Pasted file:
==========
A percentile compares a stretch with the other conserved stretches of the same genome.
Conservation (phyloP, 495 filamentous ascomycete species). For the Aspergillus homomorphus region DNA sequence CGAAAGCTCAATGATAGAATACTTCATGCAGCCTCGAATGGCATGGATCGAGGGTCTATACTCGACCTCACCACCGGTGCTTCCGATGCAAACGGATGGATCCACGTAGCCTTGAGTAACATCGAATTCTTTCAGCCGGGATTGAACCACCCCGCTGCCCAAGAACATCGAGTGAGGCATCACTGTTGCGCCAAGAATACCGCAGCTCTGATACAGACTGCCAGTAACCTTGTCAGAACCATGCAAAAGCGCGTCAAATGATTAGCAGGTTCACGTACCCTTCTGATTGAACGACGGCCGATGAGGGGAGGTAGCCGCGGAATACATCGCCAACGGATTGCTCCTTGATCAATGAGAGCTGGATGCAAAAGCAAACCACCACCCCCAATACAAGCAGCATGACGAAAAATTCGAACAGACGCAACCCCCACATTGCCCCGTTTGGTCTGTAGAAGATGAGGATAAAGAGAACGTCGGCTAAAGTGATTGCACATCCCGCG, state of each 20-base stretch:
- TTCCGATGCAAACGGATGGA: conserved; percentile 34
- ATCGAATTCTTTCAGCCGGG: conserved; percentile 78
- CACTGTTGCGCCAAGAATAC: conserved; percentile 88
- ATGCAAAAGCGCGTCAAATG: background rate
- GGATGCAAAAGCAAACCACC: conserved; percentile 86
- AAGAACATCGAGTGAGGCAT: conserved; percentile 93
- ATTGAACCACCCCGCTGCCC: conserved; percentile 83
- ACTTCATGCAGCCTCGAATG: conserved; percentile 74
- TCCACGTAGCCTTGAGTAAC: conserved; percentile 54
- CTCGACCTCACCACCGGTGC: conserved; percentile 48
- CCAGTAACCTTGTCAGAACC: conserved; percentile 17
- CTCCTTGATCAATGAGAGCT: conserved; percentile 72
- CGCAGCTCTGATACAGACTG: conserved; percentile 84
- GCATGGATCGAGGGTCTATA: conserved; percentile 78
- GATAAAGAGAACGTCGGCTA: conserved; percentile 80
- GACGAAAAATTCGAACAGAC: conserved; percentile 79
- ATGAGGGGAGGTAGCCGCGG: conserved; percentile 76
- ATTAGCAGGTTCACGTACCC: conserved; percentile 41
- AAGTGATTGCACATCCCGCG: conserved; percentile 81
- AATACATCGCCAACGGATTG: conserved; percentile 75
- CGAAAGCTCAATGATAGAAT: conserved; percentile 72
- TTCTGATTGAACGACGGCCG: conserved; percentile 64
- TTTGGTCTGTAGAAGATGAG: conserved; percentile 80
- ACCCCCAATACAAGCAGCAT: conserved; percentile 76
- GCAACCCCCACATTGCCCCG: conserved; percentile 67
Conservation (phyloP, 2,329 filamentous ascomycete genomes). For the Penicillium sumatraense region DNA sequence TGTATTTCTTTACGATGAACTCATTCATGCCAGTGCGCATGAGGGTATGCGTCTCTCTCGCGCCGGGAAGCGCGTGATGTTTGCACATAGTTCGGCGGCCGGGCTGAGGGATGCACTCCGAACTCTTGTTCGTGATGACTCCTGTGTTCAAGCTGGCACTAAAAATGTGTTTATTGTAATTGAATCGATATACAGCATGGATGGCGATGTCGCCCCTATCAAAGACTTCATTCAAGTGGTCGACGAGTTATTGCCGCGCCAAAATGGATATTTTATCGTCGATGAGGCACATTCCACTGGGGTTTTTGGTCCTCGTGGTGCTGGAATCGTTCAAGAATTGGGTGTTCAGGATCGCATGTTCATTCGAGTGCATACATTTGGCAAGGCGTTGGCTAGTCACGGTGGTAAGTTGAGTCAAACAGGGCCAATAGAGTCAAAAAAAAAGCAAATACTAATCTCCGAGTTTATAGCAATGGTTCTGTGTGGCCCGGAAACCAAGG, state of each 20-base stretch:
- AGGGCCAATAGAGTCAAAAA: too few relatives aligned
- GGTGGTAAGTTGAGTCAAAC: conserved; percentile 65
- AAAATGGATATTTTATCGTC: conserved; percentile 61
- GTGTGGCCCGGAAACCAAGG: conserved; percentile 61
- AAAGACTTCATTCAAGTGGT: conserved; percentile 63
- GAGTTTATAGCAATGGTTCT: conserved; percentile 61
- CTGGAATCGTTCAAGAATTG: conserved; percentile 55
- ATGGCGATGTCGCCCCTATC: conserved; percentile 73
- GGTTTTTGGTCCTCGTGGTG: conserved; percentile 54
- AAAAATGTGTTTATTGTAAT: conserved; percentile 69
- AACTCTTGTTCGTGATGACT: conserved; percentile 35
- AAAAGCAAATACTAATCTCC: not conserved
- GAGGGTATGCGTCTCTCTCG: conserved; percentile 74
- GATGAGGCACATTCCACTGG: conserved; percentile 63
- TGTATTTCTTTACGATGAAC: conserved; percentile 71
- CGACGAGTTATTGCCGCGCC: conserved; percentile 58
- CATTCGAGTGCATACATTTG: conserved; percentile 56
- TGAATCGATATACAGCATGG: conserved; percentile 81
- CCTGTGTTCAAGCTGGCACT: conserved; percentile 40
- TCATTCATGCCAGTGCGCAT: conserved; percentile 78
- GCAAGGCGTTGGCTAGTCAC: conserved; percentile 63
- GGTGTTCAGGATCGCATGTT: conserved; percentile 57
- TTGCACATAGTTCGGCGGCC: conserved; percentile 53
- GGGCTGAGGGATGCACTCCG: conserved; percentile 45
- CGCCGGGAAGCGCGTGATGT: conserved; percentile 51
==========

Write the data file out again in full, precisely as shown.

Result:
A percentile compares a stretch with the other conserved stretches of the same genome.
Conservation (phyloP, 495 filamentous ascomycete species). For the Aspergillus homomorphus region DNA sequence CGAAAGCTCAATGATAGAATACTTCATGCAGCCTCGAATGGCATGGATCGAGGGTCTATACTCGACCTCACCACCGGTGCTTCCGATGCAAACGGATGGATCCACGTAGCCTTGAGTAACATCGAATTCTTTCAGCCGGGATTGAACCACCCCGCTGCCCAAGAACATCGAGTGAGGCATCACTGTTGCGCCAAGAATACCGCAGCTCTGATACAGACTGCCAGTAACCTTGTCAGAACCATGCAAAAGCGCGTCAAATGATTAGCAGGTTCACGTACCCTTCTGATTGAACGACGGCCGATGAGGGGAGGTAGCCGCGGAATACATCGCCAACGGATTGCTCCTTGATCAATGAGAGCTGGATGCAAAAGCAAACCACCACCCCCAATACAAGCAGCATGACGAAAAATTCGAACAGACGCAACCCCCACATTGCCCCGTTTGGTCTGTAGAAGATGAGGATAAAGAGAACGTCGGCTAAAGTGATTGCACATCCCGCG, state of each 20-base stretch:
- TTCCGATGCAAACGGATGGA: conserved; percentile 34
- ATCGAATTCTTTCAGCCGGG: conserved; percentile 78
- CACTGTTGCGCCAAGAATAC: conserved; percentile 88
- ATGCAAAAGCGCGTCAAATG: background rate
- GGATGCAAAAGCAAACCACC: conserved; percentile 86
- AAGAACATCGAGTGAGGCAT: conserved; percentile 93
- ATTGAACCACCCCGCTGCCC: conserved; percentile 83
- ACTTCATGCAGCCTCGAATG: conserved; percentile 74
- TCCACGTAGCCTTGAGTAAC: conserved; percentile 54
- CTCGACCTCACCACCGGTGC: conserved; percentile 48
- CCAGTAACCTTGTCAGAACC: conserved; percentile 17
- CTCCTTGATCAATGAGAGCT: conserved; percentile 72
- CGCAGCTCTGATACAGACTG: conserved; percentile 84
- GCATGGATCGAGGGTCTATA: conserved; percentile 78
- GATAAAGAGAACGTCGGCTA: conserved; percentile 80
- GACGAAAAATTCGAACAGAC: conserved; percentile 79
- ATGAGGGGAGGTAGCCGCGG: conserved; percentile 76
- ATTAGCAGGTTCACGTACCC: conserved; percentile 41
- AAGTGATTGCACATCCCGCG: conserved; percentile 81
- AATACATCGCCAACGGATTG: conserved; percentile 75
- CGAAAGCTCAATGATAGAAT: conserved; percentile 72
- TTCTGATTGAACGACGGCCG: conserved; percentile 64
- TTTGGTCTGTAGAAGATGAG: conserved; percentile 80
- ACCCCCAATACAAGCAGCAT: conserved; percentile 76
- GCAACCCCCACATTGCCCCG: conserved; percentile 67
Conservation (phyloP, 2,329 filamentous ascomycete genomes). For the Penicillium sumatraense region DNA sequence TGTATTTCTTTACGATGAACTCATTCATGCCAGTGCGCATGAGGGTATGCGTCTCTCTCGCGCCGGGAAGCGCGTGATGTTTGCACATAGTTCGGCGGCCGGGCTGAGGGATGCACTCCGAACTCTTGTTCGTGATGACTCCTGTGTTCAAGCTGGCACTAAAAATGTGTTTATTGTAATTGAATCGATATACAGCATGGATGGCGATGTCGCCCCTATCAAAGACTTCATTCAAGTGGTCGACGAGTTATTGCCGCGCCAAAATGGATATTTTATCGTCGATGAGGCACATTCCACTGGGGTTTTTGGTCCTCGTGGTGCTGGAATCGTTCAAGAATTGGGTGTTCAGGATCGCATGTTCATTCGAGTGCATACATTTGGCAAGGCGTTGGCTAGTCACGGTGGTAAGTTGAGTCAAACAGGGCCAATAGAGTCAAAAAAAAAGCAAATACTAATCTCCGAGTTTATAGCAATGGTTCTGTGTGGCCCGGAAACCAAGG, state of each 20-base stretch:
- AGGGCCAATAGAGTCAAAAA: too few relatives aligned
- GGTGGTAAGTTGAGTCAAAC: conserved; percentile 65
- AAAATGGATATTTTATCGTC: conserved; percentile 61
- GTGTGGCCCGGAAACCAAGG: conserved; percentile 61
- AAAGACTTCATTCAAGTGGT: conserved; percentile 63
- GAGTTTATAGCAATGGTTCT: conserved; percentile 61
- CTGGAATCGTTCAAGAATTG: conserved; percentile 55
- ATGGCGATGTCGCCCCTATC: conserved; percentile 73
- GGTTTTTGGTCCTCGTGGTG: conserved; percentile 54
- AAAAATGTGTTTATTGTAAT: conserved; percentile 69
- AACTCTTGTTCGTGATGACT: conserved; percentile 35
- AAAAGCAAATACTAATCTCC: not conserved
- GAGGGTATGCGTCTCTCTCG: conserved; percentile 74
- GATGAGGCACATTCCACTGG: conserved; percentile 63
- TGTATTTCTTTACGATGAAC: conserved; percentile 71
- CGACGAGTTATTGCCGCGCC: conserved; percentile 58
- CATTCGAGTGCATACATTTG: conserved; percentile 56
- TGAATCGATATACAGCATGG: conserved; percentile 81
- CCTGTGTTCAAGCTGGCACT: conserved; percentile 40
- TCATTCATGCCAGTGCGCAT: conserved; percentile 78
- GCAAGGCGTTGGCTAGTCAC: conserved; percentile 63
- GGTGTTCAGGATCGCATGTT: conserved; percentile 57
- TTGCACATAGTTCGGCGGCC: conserved; percentile 53
- GGGCTGAGGGATGCACTCCG: conserved; percentile 45
- CGCCGGGAAGCGCGTGATGT: conserved; percentile 51